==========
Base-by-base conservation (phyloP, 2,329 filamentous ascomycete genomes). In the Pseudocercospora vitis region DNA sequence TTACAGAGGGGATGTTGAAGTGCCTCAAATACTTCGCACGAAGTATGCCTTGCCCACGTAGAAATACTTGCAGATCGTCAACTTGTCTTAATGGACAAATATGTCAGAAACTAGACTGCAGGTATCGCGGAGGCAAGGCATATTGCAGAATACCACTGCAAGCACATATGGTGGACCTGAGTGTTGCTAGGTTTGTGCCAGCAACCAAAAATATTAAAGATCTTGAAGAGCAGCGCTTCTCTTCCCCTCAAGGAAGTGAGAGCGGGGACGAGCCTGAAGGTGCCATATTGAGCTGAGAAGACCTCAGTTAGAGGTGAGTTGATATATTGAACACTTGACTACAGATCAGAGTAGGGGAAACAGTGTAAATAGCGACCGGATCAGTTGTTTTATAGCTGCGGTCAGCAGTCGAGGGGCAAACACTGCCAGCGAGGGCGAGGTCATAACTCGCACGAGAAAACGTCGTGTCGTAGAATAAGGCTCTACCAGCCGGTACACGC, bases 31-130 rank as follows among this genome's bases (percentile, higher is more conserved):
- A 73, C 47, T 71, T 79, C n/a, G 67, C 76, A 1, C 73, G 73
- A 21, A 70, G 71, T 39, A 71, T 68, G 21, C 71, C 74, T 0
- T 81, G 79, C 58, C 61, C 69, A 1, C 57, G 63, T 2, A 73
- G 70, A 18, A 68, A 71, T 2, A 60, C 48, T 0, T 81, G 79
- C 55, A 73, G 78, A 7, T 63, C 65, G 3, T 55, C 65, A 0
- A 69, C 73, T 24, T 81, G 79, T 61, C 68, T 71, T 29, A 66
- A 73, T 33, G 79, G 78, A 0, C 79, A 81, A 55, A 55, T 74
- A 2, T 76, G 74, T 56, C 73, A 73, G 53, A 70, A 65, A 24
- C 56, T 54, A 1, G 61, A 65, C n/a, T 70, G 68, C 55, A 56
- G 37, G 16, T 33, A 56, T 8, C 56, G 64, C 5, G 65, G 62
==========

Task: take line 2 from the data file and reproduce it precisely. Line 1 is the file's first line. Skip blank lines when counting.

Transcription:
- A 73, C 47, T 71, T 79, C n/a, G 67, C 76, A 1, C 73, G 73